Photo caption: Mike Harper. Photo courtesy of Mike Harper.

She has joined with her cousin, Mike Harper, to help promote the Walter Harper Project. It’s an effort to create a memorial that in part highlights the teamwork displayed by Walter Harper and two other young Athabascans, John Fredson and Esaias George, during the 1913 Denali climb.

Doyon Ltd., the Interior Alaska regional Native corporation, announced in late July that it will host the memorial at its headquarters in downtown Fairbanks.

Mike Harper was an early board member of the corporation when it formed to accept land and cash from Congress under the Alaska Native Claims Settlement Act of 1971, and he has remained active in Alaska Native organizations since.

He now lives in Anchorage, but he grew up in a Fifth Avenue cabin in Fairbanks. He was raised by his grandmother, Louise, who was the widow of Walter’s older brother, Sam Harper.

Sam and Louise Harper had 10 children, including Mike’s mother, also named Louise, and Johanna’s father, John. Another child of Sam and Louise, Flora Jane ’35, was the University of Alaska’s first Native woman graduate, and the Harper Building is named for her.

Mike Harper said in an interview that he hopes young people will learn his great-uncle’s story “and be proud of it.”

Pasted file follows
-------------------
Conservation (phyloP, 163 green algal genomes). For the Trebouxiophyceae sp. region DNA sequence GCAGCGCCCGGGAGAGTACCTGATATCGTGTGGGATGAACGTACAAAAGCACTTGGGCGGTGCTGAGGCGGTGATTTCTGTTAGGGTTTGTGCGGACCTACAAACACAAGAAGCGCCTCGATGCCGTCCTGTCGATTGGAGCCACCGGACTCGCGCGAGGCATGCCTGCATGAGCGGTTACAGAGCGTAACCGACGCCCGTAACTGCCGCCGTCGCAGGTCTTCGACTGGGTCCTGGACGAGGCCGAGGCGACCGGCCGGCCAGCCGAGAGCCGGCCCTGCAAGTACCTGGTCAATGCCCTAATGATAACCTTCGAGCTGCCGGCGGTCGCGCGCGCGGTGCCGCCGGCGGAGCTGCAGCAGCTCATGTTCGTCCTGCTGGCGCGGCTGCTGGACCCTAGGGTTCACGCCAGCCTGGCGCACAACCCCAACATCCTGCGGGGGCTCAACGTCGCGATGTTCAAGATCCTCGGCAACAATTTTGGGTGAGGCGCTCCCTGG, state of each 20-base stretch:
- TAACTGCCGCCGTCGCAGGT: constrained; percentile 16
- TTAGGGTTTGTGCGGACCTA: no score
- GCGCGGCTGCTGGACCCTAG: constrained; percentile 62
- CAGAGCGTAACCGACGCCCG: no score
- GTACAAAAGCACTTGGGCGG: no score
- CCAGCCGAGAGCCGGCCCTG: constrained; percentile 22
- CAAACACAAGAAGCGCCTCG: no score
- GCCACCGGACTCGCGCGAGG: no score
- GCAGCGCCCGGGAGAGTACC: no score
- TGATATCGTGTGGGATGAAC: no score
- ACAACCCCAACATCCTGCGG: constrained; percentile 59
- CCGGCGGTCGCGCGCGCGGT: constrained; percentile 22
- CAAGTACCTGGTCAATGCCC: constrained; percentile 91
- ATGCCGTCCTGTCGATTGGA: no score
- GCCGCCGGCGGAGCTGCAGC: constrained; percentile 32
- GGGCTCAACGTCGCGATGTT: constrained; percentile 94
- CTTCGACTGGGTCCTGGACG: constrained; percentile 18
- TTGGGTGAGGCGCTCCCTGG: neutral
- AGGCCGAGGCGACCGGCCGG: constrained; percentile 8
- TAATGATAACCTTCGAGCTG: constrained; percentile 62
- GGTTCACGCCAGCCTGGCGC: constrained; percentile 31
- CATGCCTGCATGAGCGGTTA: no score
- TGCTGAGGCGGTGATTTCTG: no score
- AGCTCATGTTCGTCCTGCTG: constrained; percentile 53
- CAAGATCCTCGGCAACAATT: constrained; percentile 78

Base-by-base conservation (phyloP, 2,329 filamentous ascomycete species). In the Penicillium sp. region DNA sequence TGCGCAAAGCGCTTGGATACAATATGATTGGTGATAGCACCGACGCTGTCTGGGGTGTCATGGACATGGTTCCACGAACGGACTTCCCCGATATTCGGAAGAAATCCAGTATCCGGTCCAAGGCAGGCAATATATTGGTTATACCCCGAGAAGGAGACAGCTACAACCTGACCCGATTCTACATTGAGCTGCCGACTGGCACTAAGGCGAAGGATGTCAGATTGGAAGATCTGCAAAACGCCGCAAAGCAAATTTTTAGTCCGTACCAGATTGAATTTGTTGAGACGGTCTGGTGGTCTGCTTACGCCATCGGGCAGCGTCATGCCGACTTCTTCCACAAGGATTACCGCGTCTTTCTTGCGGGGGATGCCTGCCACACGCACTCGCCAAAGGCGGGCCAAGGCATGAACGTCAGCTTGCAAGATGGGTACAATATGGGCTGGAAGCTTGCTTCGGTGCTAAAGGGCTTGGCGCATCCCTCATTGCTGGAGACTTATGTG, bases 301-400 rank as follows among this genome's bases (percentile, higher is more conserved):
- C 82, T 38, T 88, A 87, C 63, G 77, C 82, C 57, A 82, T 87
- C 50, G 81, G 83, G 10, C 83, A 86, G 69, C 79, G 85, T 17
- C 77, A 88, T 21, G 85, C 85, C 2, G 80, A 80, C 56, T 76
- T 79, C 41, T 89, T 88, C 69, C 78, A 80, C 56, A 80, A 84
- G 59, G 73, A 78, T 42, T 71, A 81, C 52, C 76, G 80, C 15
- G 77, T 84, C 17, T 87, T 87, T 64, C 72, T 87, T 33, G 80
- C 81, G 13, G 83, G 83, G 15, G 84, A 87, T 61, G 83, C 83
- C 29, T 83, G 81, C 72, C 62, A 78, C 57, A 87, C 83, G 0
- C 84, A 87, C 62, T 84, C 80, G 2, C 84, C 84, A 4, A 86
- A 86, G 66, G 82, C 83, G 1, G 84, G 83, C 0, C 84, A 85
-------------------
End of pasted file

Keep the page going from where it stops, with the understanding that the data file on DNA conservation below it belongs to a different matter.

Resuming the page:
All Alaskans would benefit from knowing the story, he added, so he was happy to see the 2020 Alaska Legislature name June 7 as Walter Harper Day in perpetuity.

“A whole lot of folks in the non-Native community go to work and go home and never see a Native person, and those they do see may not be in the best of shape,” he said. “So this is an opportunity for us to demonstrate something good and to be proud of.”

Discovering Walter Harper

After grade school, Ehrlander and Johanna Harper went on to attend junior high and high school in Fairbanks but didn’t see as much of each other.

Johanna Harper graduated from UAF and shortly thereafter went to work for Doyon. She worked there almost 20 years, then moved to Anchorage and worked for that area’s Native corporation, Cook Inlet Region Inc., for another 20 years.

Ehrlander graduated from Lathrop High School in Fairbanks and worked at the snack bar in the old Foodland on Gaffney Road.

“I met this Swede, who was very handsome and swept me off my feet. And so I married at the ridiculously young age of 18,” she said. Her husband, Lars, had been in the military at Fort Wainwright earlier. After a brief stint in Seattle, they returned to Fairbanks, and he began designing and building homes.